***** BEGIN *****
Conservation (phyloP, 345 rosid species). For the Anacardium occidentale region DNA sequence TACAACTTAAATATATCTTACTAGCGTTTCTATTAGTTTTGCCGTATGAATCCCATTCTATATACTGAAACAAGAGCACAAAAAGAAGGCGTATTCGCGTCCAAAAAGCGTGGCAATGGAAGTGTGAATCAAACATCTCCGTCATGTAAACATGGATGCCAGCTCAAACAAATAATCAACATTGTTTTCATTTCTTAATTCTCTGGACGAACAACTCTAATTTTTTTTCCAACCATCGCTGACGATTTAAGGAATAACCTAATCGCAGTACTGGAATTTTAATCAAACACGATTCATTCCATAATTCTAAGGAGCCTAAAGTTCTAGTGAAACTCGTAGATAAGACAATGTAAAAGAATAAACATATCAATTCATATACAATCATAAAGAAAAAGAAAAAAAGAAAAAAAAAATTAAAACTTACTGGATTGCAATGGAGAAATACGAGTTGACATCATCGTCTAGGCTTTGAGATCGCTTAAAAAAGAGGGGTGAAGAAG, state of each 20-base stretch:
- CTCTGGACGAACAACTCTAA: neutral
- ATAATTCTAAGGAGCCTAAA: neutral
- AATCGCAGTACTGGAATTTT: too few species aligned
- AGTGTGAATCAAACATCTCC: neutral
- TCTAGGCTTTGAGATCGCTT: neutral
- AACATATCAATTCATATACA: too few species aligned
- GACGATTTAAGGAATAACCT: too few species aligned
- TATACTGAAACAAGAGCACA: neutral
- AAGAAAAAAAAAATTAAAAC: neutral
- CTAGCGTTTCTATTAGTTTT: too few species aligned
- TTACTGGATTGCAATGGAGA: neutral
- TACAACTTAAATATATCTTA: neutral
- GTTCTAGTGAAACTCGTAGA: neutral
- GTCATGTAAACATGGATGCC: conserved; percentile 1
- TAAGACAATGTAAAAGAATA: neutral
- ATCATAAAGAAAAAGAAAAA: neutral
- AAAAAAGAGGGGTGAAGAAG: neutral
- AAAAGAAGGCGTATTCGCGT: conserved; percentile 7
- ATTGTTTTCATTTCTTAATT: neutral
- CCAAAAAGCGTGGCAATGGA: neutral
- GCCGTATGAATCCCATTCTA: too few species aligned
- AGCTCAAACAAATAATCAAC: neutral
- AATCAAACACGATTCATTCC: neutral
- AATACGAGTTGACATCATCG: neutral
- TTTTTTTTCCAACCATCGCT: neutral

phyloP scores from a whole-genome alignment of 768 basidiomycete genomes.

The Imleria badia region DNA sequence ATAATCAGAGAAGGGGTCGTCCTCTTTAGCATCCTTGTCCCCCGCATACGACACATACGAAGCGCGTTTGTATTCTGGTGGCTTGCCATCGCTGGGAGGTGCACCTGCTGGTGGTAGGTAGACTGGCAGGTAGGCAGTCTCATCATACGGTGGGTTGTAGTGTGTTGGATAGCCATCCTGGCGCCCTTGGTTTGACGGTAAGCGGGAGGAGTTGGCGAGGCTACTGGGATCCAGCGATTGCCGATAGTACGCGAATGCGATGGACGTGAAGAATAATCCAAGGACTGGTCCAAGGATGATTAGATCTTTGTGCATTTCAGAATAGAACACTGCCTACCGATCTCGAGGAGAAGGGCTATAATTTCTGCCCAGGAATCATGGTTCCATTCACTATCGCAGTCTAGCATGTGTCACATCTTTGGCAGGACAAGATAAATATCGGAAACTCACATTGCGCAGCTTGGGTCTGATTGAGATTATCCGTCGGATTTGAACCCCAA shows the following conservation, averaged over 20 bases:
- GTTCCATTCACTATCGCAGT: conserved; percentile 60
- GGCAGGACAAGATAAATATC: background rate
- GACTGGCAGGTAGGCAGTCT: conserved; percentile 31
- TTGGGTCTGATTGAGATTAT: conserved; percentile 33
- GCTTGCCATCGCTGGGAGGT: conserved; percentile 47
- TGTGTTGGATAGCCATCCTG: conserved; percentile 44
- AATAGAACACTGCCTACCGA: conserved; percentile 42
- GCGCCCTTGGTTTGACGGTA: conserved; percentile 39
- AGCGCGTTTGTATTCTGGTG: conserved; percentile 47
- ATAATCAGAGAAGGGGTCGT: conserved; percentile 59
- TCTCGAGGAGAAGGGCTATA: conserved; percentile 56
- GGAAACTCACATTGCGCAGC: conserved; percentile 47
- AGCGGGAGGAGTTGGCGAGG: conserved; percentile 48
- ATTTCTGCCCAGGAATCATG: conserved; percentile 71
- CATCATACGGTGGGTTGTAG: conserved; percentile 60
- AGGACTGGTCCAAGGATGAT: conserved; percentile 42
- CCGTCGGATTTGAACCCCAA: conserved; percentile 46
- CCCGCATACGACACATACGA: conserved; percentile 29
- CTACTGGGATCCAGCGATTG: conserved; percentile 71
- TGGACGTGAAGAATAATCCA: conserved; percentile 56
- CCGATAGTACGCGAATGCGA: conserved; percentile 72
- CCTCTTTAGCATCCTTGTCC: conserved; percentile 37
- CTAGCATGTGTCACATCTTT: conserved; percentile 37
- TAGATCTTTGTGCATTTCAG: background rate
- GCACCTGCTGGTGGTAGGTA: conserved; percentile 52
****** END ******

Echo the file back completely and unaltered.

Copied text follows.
Conservation (phyloP, 345 rosid species). For the Anacardium occidentale region DNA sequence TACAACTTAAATATATCTTACTAGCGTTTCTATTAGTTTTGCCGTATGAATCCCATTCTATATACTGAAACAAGAGCACAAAAAGAAGGCGTATTCGCGTCCAAAAAGCGTGGCAATGGAAGTGTGAATCAAACATCTCCGTCATGTAAACATGGATGCCAGCTCAAACAAATAATCAACATTGTTTTCATTTCTTAATTCTCTGGACGAACAACTCTAATTTTTTTTCCAACCATCGCTGACGATTTAAGGAATAACCTAATCGCAGTACTGGAATTTTAATCAAACACGATTCATTCCATAATTCTAAGGAGCCTAAAGTTCTAGTGAAACTCGTAGATAAGACAATGTAAAAGAATAAACATATCAATTCATATACAATCATAAAGAAAAAGAAAAAAAGAAAAAAAAAATTAAAACTTACTGGATTGCAATGGAGAAATACGAGTTGACATCATCGTCTAGGCTTTGAGATCGCTTAAAAAAGAGGGGTGAAGAAG, state of each 20-base stretch:
- CTCTGGACGAACAACTCTAA: neutral
- ATAATTCTAAGGAGCCTAAA: neutral
- AATCGCAGTACTGGAATTTT: too few species aligned
- AGTGTGAATCAAACATCTCC: neutral
- TCTAGGCTTTGAGATCGCTT: neutral
- AACATATCAATTCATATACA: too few species aligned
- GACGATTTAAGGAATAACCT: too few species aligned
- TATACTGAAACAAGAGCACA: neutral
- AAGAAAAAAAAAATTAAAAC: neutral
- CTAGCGTTTCTATTAGTTTT: too few species aligned
- TTACTGGATTGCAATGGAGA: neutral
- TACAACTTAAATATATCTTA: neutral
- GTTCTAGTGAAACTCGTAGA: neutral
- GTCATGTAAACATGGATGCC: conserved; percentile 1
- TAAGACAATGTAAAAGAATA: neutral
- ATCATAAAGAAAAAGAAAAA: neutral
- AAAAAAGAGGGGTGAAGAAG: neutral
- AAAAGAAGGCGTATTCGCGT: conserved; percentile 7
- ATTGTTTTCATTTCTTAATT: neutral
- CCAAAAAGCGTGGCAATGGA: neutral
- GCCGTATGAATCCCATTCTA: too few species aligned
- AGCTCAAACAAATAATCAAC: neutral
- AATCAAACACGATTCATTCC: neutral
- AATACGAGTTGACATCATCG: neutral
- TTTTTTTTCCAACCATCGCT: neutral

phyloP scores from a whole-genome alignment of 768 basidiomycete genomes.

The Imleria badia region DNA sequence ATAATCAGAGAAGGGGTCGTCCTCTTTAGCATCCTTGTCCCCCGCATACGACACATACGAAGCGCGTTTGTATTCTGGTGGCTTGCCATCGCTGGGAGGTGCACCTGCTGGTGGTAGGTAGACTGGCAGGTAGGCAGTCTCATCATACGGTGGGTTGTAGTGTGTTGGATAGCCATCCTGGCGCCCTTGGTTTGACGGTAAGCGGGAGGAGTTGGCGAGGCTACTGGGATCCAGCGATTGCCGATAGTACGCGAATGCGATGGACGTGAAGAATAATCCAAGGACTGGTCCAAGGATGATTAGATCTTTGTGCATTTCAGAATAGAACACTGCCTACCGATCTCGAGGAGAAGGGCTATAATTTCTGCCCAGGAATCATGGTTCCATTCACTATCGCAGTCTAGCATGTGTCACATCTTTGGCAGGACAAGATAAATATCGGAAACTCACATTGCGCAGCTTGGGTCTGATTGAGATTATCCGTCGGATTTGAACCCCAA shows the following conservation, averaged over 20 bases:
- GTTCCATTCACTATCGCAGT: conserved; percentile 60
- GGCAGGACAAGATAAATATC: background rate
- GACTGGCAGGTAGGCAGTCT: conserved; percentile 31
- TTGGGTCTGATTGAGATTAT: conserved; percentile 33
- GCTTGCCATCGCTGGGAGGT: conserved; percentile 47
- TGTGTTGGATAGCCATCCTG: conserved; percentile 44
- AATAGAACACTGCCTACCGA: conserved; percentile 42
- GCGCCCTTGGTTTGACGGTA: conserved; percentile 39
- AGCGCGTTTGTATTCTGGTG: conserved; percentile 47
- ATAATCAGAGAAGGGGTCGT: conserved; percentile 59
- TCTCGAGGAGAAGGGCTATA: conserved; percentile 56
- GGAAACTCACATTGCGCAGC: conserved; percentile 47
- AGCGGGAGGAGTTGGCGAGG: conserved; percentile 48
- ATTTCTGCCCAGGAATCATG: conserved; percentile 71
- CATCATACGGTGGGTTGTAG: conserved; percentile 60
- AGGACTGGTCCAAGGATGAT: conserved; percentile 42
- CCGTCGGATTTGAACCCCAA: conserved; percentile 46
- CCCGCATACGACACATACGA: conserved; percentile 29
- CTACTGGGATCCAGCGATTG: conserved; percentile 71
- TGGACGTGAAGAATAATCCA: conserved; percentile 56
- CCGATAGTACGCGAATGCGA: conserved; percentile 72
- CCTCTTTAGCATCCTTGTCC: conserved; percentile 37
- CTAGCATGTGTCACATCTTT: conserved; percentile 37
- TAGATCTTTGTGCATTTCAG: background rate
- GCACCTGCTGGTGGTAGGTA: conserved; percentile 52